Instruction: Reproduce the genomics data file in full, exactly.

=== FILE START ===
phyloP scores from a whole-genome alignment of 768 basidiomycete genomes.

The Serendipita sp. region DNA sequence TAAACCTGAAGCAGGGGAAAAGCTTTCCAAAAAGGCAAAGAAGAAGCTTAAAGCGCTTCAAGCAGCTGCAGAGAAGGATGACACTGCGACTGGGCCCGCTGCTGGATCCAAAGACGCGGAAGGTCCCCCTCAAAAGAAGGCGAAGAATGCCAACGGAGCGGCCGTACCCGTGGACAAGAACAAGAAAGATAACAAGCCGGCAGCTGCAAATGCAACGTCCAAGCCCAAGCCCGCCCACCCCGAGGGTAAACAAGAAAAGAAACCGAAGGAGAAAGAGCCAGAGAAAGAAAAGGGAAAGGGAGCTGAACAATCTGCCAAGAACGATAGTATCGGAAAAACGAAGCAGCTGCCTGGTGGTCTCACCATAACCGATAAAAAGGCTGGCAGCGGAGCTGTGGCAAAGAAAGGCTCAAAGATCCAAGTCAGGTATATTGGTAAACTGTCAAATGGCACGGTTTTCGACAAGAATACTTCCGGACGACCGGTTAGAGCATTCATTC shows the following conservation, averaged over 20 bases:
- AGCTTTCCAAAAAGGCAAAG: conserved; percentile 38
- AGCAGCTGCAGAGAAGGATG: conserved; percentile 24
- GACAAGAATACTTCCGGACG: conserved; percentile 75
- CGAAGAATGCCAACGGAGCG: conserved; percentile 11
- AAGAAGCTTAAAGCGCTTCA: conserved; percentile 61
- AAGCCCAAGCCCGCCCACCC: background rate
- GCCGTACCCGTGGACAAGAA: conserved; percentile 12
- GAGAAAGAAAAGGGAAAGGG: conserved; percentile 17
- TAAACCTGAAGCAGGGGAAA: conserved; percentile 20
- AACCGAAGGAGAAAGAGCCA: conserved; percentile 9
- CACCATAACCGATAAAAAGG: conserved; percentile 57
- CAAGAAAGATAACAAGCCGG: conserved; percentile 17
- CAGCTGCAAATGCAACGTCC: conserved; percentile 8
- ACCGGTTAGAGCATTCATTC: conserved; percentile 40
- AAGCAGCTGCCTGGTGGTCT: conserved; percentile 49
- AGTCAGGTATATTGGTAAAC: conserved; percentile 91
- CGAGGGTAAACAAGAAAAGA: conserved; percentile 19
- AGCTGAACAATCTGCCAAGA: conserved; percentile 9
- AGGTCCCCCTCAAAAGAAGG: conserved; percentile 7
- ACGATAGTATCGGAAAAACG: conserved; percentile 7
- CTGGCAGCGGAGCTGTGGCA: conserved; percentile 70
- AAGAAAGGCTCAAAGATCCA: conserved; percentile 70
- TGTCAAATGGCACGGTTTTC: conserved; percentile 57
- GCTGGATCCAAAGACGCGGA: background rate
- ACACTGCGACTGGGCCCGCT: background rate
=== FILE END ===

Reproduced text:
phyloP scores from a whole-genome alignment of 768 basidiomycete genomes.

The Serendipita sp. region DNA sequence TAAACCTGAAGCAGGGGAAAAGCTTTCCAAAAAGGCAAAGAAGAAGCTTAAAGCGCTTCAAGCAGCTGCAGAGAAGGATGACACTGCGACTGGGCCCGCTGCTGGATCCAAAGACGCGGAAGGTCCCCCTCAAAAGAAGGCGAAGAATGCCAACGGAGCGGCCGTACCCGTGGACAAGAACAAGAAAGATAACAAGCCGGCAGCTGCAAATGCAACGTCCAAGCCCAAGCCCGCCCACCCCGAGGGTAAACAAGAAAAGAAACCGAAGGAGAAAGAGCCAGAGAAAGAAAAGGGAAAGGGAGCTGAACAATCTGCCAAGAACGATAGTATCGGAAAAACGAAGCAGCTGCCTGGTGGTCTCACCATAACCGATAAAAAGGCTGGCAGCGGAGCTGTGGCAAAGAAAGGCTCAAAGATCCAAGTCAGGTATATTGGTAAACTGTCAAATGGCACGGTTTTCGACAAGAATACTTCCGGACGACCGGTTAGAGCATTCATTC shows the following conservation, averaged over 20 bases:
- AGCTTTCCAAAAAGGCAAAG: conserved; percentile 38
- AGCAGCTGCAGAGAAGGATG: conserved; percentile 24
- GACAAGAATACTTCCGGACG: conserved; percentile 75
- CGAAGAATGCCAACGGAGCG: conserved; percentile 11
- AAGAAGCTTAAAGCGCTTCA: conserved; percentile 61
- AAGCCCAAGCCCGCCCACCC: background rate
- GCCGTACCCGTGGACAAGAA: conserved; percentile 12
- GAGAAAGAAAAGGGAAAGGG: conserved; percentile 17
- TAAACCTGAAGCAGGGGAAA: conserved; percentile 20
- AACCGAAGGAGAAAGAGCCA: conserved; percentile 9
- CACCATAACCGATAAAAAGG: conserved; percentile 57
- CAAGAAAGATAACAAGCCGG: conserved; percentile 17
- CAGCTGCAAATGCAACGTCC: conserved; percentile 8
- ACCGGTTAGAGCATTCATTC: conserved; percentile 40
- AAGCAGCTGCCTGGTGGTCT: conserved; percentile 49
- AGTCAGGTATATTGGTAAAC: conserved; percentile 91
- CGAGGGTAAACAAGAAAAGA: conserved; percentile 19
- AGCTGAACAATCTGCCAAGA: conserved; percentile 9
- AGGTCCCCCTCAAAAGAAGG: conserved; percentile 7
- ACGATAGTATCGGAAAAACG: conserved; percentile 7
- CTGGCAGCGGAGCTGTGGCA: conserved; percentile 70
- AAGAAAGGCTCAAAGATCCA: conserved; percentile 70
- TGTCAAATGGCACGGTTTTC: conserved; percentile 57
- GCTGGATCCAAAGACGCGGA: background rate
- ACACTGCGACTGGGCCCGCT: background rate